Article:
Perham's Evelyn Berger has cast ballot in 20 presidential contests
By Jacqi Glenn
By Jacqi Glenn
As Evelyn Berger fills out her absentee ballot, she remembers all the elections she has voted in over the years. At 97, this Perham resident has voted in 20 presidential elections.
"This might be the last chance I have. I don't think I'll be around four years from now. I don't think so, but, you never know. I've fooled doctors before," grinned Berger.
Now, the doctors have told her she has terminal cancer.
"But am I ever happy to know my cancer is terminal," said Berger. "How many people know ahead of time that they are going to die soon and feel as good as I do and still have their senses and can have family with me and so many relatives."
With the heart of a true patriot, in the midst of saying goodbye to family and friends, Berger made it a priority to complete and mail an absentee ballot.
"I almost forgot," said Berger. "I should have done it two days ago. I don't know if it will get there in time. So, I asked Denny, could I vote right now."
"Denny" is her nephew, Dennis Pausch, Vergas. He assured her, "I'll mail it right away." He did. Berger's sense of patriotism has been passed on to three more generations of voters and is being impressed upon even the youngest of her descendants. At age 7, Berger's great nephew Cody Pausch says, "Voting is important because it's to pick who is the leaders of our country and community." Cody is the son of Jamie and Amber Pausch, Pelican Rapids, and the grandson of Dennis and Terry Pausch, Vergas.
Berger laughs as she recalls the first time she voted, "My brother was mad because he turned 21 three years before, but there was no election. I had just turned 21, so we both voted for the first time together." That was 1932. The voting age wasn't changed to 18 until 1971.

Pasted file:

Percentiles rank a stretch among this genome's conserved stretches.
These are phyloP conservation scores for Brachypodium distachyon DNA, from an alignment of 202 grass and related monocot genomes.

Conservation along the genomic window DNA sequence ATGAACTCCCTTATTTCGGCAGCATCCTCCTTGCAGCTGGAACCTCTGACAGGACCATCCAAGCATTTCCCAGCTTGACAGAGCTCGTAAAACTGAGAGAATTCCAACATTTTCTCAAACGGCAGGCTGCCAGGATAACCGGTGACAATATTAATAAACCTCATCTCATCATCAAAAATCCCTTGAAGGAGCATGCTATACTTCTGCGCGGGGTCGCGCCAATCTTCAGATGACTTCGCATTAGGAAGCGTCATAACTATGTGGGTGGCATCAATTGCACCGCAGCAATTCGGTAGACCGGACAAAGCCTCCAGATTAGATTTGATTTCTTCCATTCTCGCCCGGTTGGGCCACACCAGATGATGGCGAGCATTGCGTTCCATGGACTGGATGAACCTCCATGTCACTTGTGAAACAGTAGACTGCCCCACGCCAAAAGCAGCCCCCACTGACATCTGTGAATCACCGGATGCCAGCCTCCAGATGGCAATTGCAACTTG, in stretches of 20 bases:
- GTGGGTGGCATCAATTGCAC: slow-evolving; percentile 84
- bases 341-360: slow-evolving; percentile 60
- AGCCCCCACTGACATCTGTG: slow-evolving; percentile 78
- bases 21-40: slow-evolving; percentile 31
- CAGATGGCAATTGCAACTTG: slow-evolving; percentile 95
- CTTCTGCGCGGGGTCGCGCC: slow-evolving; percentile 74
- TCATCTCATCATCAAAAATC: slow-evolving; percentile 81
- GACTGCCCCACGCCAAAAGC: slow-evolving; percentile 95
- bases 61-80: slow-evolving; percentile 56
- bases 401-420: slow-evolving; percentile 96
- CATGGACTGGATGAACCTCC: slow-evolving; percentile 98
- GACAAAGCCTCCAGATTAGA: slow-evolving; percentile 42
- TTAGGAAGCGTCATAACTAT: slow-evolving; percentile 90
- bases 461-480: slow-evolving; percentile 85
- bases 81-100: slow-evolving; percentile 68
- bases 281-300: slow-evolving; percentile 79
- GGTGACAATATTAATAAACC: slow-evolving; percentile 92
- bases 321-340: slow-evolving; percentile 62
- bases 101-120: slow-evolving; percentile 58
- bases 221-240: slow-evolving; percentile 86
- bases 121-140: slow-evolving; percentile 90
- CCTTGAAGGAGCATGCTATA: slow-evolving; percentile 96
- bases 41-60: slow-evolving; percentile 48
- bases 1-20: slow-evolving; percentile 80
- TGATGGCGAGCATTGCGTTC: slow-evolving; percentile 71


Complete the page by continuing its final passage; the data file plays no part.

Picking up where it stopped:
Born in Vergas in 1911, Berger has lived through many political milestones. When she was 9, the 19th amendment was ratified giving women the right to vote.
Berger recalls, "My dad was in favor of it. Some men weren't."
When she was born, William Howard Taft was president.
In her lifetime she saw Woodrow Wilson, Warren G. Harding, Calvin Coolidge, Herbert Hoover, Franklin D. Roosevelt, Harry S. Truman, Dwight D. Eisenhower, John F. Kennedy, Lyndon B. Johnson, Richard Nixon, Gerald Ford, Jimmy Carter, Ronald Reagan, George H. W. Bush, Bill Clinton, and George W. Bush become president.
"Ronald Reagan (was my favorite) because he was so human and he had a good sense of humor; I really enjoyed him. When he was in the hospital, they were going to do surgery and he looked at the doctors and said, I hope you're Republicans," laughs Berger.
"I liked Eisenhower. He was good man, a good president."
Her son Dale Berger explained, "It was after the war. He was a general and won the war. He was everybody's hero."
"He was an honest man," added her oldest son, Don Berger, as she nodded.
"I also liked John Kennedy and he was a Democrat," continued Berger. "He said, 'don't ask what your country can do for you; ask what you can do for your country.' "He was a good man. It isn't just because of party. It's their principals that count more."
There was a time when political ads were not on television and the internet, and voters didn't have the access to candidate information that is available today.
"(When I first started voting) I didn't know anything about voting. My dad just voted, I supposed, and didn't make any fuss about it. I just sort of went by the general consensus of the neighborhood. I have a good intuitive sense," joked Berger.
On a serious note, Berger was very clear on what she would tell those who don't take the time to vote. "Then, I don't think they belong in the United States, because we are one of the few nations that has that privilege and we should make use of it and appreciate it. I've appreciated it from the very beginning. You bet it's important!"